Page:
Landor Associates is off the hook at last over its ill-conceived identity for petrol giant BP. Though criticisms are still dribbling in for a marque that is seen by many, both within and outside design, as an attempt to gloss over the inevitable impact of petrol on the environment, and not a very stylish attempt at that, petrol shortages are now set to become a greater preoccupation for the British public than the dwindling debate over an identity.
But another fuel source is about to take its place in the media – the newly named Lattice, formerly BG Group. The identity created by CDT Design has yet to be revealed and so cannot be judged, but you can bet that its launch next Monday will not go unmarked. The name has already caused some bewilderment among people who might subscribe to the service.
CDT creative director Iain Crockart makes a case for Lattice in an interview with Design Week, arguing that its simplicity makes for a strong visual image and will make it easy to develop subsidiaries by adding a single descriptive word (see News Analysis, page 10). But while this might suit CDT’s client, keen to make a bold corporate statement, and its own design team, it isn’t necessarily the best approach for customers, already confused by the proliferation of names in the demerged utilities sector that bear no relation to the service offered.
Lattice throws up the whole question of naming – a new skill for many design groups, which we hope will do better than marketing services agencies. The Fourth Room pathfinder Martin Lee is right in saying that brands these days can’t “enjoy the luxury of a long-established name such as Cadbury’s”. There are so many new ones. But the tendency to make up meaningless names such as the Latin/ Greek compilation Diageo, which sounds more like a car model than an fmcg company, or British Steel’s new moniker Corus, doesn’t help.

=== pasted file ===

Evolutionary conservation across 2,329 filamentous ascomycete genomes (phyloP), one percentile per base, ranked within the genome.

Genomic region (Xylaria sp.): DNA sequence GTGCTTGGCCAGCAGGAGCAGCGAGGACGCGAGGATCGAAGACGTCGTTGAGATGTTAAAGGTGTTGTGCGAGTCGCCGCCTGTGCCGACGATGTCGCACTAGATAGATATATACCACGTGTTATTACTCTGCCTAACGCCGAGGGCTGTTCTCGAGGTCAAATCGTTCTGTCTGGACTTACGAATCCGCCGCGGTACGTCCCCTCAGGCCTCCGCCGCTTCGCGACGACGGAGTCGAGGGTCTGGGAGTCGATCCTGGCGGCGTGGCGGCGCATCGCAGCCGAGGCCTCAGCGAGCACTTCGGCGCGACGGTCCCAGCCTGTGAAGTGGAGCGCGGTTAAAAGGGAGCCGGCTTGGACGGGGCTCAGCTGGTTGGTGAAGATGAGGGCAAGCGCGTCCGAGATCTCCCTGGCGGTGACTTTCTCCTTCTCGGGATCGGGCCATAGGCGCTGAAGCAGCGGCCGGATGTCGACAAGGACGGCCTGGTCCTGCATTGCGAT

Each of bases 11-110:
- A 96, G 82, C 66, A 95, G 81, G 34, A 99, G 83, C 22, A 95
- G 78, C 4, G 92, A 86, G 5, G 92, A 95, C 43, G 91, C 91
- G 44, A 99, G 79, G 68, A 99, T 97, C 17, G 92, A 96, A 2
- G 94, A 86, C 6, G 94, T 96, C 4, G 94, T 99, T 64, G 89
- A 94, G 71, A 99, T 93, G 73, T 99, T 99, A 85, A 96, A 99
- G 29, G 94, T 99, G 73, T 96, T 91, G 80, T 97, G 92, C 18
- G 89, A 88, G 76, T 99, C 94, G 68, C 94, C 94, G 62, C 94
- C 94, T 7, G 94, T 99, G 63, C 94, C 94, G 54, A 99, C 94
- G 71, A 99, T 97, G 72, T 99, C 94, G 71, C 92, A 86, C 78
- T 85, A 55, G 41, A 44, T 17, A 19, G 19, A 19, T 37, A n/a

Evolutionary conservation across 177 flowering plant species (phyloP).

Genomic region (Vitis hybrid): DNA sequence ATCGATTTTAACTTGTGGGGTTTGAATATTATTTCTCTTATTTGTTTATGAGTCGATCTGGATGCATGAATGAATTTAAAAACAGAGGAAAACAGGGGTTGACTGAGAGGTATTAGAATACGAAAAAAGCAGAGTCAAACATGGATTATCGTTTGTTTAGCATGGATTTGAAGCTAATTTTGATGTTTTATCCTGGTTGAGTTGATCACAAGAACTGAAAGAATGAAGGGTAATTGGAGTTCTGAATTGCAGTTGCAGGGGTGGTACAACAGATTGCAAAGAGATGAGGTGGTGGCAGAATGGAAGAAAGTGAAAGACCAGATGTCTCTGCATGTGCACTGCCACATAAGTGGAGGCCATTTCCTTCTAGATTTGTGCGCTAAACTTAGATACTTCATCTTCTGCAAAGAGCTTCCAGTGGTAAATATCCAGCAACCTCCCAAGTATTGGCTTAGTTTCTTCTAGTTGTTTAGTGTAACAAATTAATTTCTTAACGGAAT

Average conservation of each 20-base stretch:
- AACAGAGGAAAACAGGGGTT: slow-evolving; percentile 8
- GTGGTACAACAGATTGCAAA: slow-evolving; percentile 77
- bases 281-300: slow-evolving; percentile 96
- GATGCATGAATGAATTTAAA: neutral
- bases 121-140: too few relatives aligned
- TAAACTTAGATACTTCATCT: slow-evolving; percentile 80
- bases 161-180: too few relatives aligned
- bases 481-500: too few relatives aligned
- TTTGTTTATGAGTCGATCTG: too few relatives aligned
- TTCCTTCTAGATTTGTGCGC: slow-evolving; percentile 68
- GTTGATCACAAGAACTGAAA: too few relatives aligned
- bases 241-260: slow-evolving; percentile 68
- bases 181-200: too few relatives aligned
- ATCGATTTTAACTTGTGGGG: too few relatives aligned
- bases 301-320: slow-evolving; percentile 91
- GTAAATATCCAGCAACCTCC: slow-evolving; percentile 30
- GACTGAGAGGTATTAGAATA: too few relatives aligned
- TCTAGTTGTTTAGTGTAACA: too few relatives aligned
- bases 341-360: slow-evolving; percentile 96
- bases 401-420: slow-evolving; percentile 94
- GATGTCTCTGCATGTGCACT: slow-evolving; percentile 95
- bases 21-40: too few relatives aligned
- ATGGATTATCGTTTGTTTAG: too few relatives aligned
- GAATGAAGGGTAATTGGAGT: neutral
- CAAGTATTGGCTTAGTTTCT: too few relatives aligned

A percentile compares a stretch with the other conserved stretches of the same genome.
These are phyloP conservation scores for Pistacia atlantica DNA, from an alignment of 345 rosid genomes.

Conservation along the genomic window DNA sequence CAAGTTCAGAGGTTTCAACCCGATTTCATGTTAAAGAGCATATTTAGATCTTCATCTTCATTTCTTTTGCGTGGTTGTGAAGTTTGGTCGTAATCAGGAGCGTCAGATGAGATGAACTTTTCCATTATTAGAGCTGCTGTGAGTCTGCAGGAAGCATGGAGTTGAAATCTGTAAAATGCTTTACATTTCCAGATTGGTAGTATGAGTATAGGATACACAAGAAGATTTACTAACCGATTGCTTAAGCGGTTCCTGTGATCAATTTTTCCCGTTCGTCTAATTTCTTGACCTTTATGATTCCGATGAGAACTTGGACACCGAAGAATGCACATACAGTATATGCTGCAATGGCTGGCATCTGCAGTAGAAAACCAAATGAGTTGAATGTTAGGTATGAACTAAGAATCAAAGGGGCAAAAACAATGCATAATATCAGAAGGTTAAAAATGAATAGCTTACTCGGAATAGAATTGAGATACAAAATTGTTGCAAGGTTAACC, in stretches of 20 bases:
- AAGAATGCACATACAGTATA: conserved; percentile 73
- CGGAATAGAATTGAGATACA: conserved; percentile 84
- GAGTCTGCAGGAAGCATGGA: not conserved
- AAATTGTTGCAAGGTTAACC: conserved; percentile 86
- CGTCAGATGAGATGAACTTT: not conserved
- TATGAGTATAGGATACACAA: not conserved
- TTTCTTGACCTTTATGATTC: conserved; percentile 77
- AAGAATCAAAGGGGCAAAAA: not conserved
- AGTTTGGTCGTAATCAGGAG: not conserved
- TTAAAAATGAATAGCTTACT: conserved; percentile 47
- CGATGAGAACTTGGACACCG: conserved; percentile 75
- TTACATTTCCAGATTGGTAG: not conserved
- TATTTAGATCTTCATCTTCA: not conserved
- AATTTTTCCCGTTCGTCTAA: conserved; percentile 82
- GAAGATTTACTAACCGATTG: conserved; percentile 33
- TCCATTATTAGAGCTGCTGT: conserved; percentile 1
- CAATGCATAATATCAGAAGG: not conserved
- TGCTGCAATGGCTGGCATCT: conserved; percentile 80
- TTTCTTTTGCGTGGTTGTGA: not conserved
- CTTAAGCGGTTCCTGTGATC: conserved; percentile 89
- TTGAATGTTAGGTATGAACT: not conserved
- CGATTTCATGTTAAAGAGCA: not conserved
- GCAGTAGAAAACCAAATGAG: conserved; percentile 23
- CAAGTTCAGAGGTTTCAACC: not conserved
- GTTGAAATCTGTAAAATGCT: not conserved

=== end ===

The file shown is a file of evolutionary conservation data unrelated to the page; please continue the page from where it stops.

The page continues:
Surely design has a role to communicate not just the muscle a client would like to believe it shows in its marketplace, but the services it offers in a way that clarifies its position for ordinary folk. This demands sensitivity and, above all, honesty, both of which are often in short supply in corporate identity programmes. The Fourth Room’s Lee describes “crafting” an identity as “an art”. But to what end?
The identities for BP and Lattice will soon slip into common acceptance, as have the contentious BT and British Gas Goldfish marques, or the companies will have changed names again. What a pity that neither is likely to make it to the identity Hall of Fame for sheer quality, rather than just provoke a bit of fuss at their launch.